Durbin, Lightfoot move to snuff out vaping

Senator cheers Trump for ban on flavored products, turns to educating students

Sen. Dick Durbin and Mayor Lori Lightfoot lay out their plans to attack the vaping industry at a Chicago news conference on Monday. (One Illinois/Ted Cox)

Sen. Dick Durbin and Mayor Lori Lightfoot lay out their plans to attack the vaping industry at a Chicago news conference on Monday. (One Illinois/Ted Cox)

By Ted Cox

CHICAGO — The state’s senior U.S. senator and the mayor of Chicago joined in an attack on e-cigarettes and vaping devices like JUUL Monday as the federal government moved to ban sales of flavored tobacco-like products.

At a news conference at Crane Medical Preparatory High School, U.S. Sen. Dick Durbin dismissed the vaping industry’s attempts to sell e-cigarettes as a “safe” alternative to smoking, saying, “It turns out it’s a killer.” He pointed to the six deaths and 400 people recently hospitalized nationally who were vaping, and also cited statistics showing that 11 percent of high-school students were vaping two years ago, rising to 20 percent last year and 27 percent now — more than one in four.

Durbin said surveys showed that 10 percent of middle-school students were also vaping, “and I’m afraid it’s even reaching to lower ages.”

Chicago Mayor Lori Lightfoot said that use of vaping devices is “surging” and “threatening to get another generation completely and utterly hooked on nicotine,” adding, “We will not stand idly by as flavored tobaccos become young people’s most common path to addiction.”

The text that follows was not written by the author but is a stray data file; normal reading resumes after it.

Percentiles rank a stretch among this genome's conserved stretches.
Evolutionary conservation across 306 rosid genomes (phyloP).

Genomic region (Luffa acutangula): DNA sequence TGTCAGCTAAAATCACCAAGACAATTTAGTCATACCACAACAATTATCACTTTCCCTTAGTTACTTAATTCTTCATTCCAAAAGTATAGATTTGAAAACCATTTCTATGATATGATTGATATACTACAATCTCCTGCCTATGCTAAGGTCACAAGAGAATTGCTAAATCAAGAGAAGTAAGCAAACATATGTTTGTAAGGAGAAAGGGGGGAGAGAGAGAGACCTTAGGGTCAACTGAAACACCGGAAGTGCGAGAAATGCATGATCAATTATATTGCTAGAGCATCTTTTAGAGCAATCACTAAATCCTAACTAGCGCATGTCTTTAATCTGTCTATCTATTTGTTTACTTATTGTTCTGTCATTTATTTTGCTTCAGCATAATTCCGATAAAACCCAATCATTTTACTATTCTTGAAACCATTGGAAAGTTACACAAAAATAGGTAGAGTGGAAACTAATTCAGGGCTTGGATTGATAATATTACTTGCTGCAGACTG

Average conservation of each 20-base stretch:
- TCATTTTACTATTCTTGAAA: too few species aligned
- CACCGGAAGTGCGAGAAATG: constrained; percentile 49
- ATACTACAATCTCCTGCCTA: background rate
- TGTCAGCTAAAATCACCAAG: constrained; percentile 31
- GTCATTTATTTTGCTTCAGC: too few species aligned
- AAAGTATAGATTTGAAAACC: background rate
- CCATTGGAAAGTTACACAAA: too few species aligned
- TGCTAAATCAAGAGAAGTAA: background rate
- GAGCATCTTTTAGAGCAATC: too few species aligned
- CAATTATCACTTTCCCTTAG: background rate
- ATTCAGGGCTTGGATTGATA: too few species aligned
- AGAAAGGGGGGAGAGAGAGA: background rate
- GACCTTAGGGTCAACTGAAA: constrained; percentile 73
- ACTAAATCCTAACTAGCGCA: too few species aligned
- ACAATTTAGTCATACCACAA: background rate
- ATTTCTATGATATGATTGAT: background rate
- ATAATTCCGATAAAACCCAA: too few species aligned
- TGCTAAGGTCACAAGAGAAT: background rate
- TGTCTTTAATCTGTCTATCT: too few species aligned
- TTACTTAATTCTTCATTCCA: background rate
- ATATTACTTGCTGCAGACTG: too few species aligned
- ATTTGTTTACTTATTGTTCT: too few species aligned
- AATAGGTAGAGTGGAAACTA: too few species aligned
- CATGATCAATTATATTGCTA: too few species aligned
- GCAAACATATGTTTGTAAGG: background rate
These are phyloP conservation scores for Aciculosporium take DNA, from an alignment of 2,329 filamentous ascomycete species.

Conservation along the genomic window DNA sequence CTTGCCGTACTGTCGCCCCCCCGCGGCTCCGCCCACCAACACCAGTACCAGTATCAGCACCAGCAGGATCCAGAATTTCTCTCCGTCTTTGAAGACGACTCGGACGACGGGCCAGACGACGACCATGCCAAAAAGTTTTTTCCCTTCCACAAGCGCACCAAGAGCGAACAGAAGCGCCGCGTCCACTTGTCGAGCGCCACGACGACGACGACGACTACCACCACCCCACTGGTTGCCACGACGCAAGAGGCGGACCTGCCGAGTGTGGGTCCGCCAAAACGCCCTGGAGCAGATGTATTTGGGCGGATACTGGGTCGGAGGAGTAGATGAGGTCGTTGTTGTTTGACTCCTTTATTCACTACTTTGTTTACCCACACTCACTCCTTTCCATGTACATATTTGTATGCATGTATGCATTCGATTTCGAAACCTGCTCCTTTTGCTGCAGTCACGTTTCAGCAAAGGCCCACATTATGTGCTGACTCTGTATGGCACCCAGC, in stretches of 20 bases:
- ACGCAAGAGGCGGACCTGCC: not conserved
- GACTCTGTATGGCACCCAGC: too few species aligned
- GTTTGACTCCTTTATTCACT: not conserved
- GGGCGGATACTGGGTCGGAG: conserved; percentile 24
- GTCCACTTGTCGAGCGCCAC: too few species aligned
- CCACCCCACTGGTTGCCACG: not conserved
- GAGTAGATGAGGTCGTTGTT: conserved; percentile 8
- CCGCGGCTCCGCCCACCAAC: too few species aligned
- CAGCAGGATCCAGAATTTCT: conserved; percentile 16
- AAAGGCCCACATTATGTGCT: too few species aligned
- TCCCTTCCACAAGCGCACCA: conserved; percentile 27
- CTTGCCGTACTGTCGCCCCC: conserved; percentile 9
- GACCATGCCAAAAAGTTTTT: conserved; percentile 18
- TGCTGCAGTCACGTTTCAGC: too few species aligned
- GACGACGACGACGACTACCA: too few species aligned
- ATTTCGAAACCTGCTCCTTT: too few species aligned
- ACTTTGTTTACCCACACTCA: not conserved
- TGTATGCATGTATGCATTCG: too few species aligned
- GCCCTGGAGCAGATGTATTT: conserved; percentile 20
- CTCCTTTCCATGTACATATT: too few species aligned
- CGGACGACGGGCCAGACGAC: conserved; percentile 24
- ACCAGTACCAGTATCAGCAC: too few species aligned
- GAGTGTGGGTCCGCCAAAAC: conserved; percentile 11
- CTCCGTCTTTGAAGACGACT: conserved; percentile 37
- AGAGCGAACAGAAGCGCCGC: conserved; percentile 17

“Vaping is a growing menace to our students,” said Janice Jackson, head of Chicago Public Schools.

JUUL has touted its vaping devices as a way for smokers to cut down on smoking on the way to quitting entirely, but Durbin dismissed that. “That has never been proven,” he said. “It’s a marketing technique.”

Lightfoot added that they were out to “attack this notion this is a safe alternative to smoking.”

“I’ve seen this movie before,” Durbin said. “Big tobacco said exactly the same thing,” expressing innocence about getting youngsters to smoke, while marketing to children through ad campaigns featuring Joe Camel and the Marlboro man. He charged that tobacco-like vaping products flavored to taste like bubblegum, fruits, or even gummy bears are not intended for middle-aged smokers trying to quit, but to entice new smokers.

“It is as phony as it comes,” Durbin said. “This vaping targets kids and it’s got to come to an end.”

Lightfoot called that marketing “shameful,” adding, “We know this is like the gateway in which children become addicted.” She said CPS has a ban on smoking or vaping “in or near” schools, and she’ll move to expand that to a citywide ban on flavored tobacco products through an upcoming city ordinance. “We must act and we will,” she pledged.

Durbin and U.S. Rep. Raja Krishnamoorthi of Schaumburg have previously drawn attention to the vaping industry’s marketing to teenagers.

“America’s children are the unwitting guinea pigs and victims of this unregulated industry,” said Principal Anna Pavichevich of Amundsen High School on Chicago’s North Side. She warned that most vaping devices are “virtually invisible in metal detectors and X-ray scanners” and are hard to find in backpacks, and that vaping fails to set off smoke detectors in school bathrooms and hallways.

For those reasons, Jackson added, CPS was moving toward a campaign not of increased enforcement, but increased education for students to warn them of the dangers of nicotine addiction in any and all forms, while also warning parents on what to look for in monitoring their children. “This really isn’t about policing students,” she said. “It’s about raising awareness about the dangers of vaping so they’ll choose not to do it in the first place.

“Our youth are not stupid,” she added. “They’re just ignorant of the dangers.”

Durbin praised the U.S. Food and Drug Administration for moving last week to ban all non-tobacco flavored e-cigarettes, including mint and menthol, but he also pointed to how President Trump had shown a wavering commitment to actually acting on the issue. Even so, he said he expected the FDA ban to take effect within 30 days.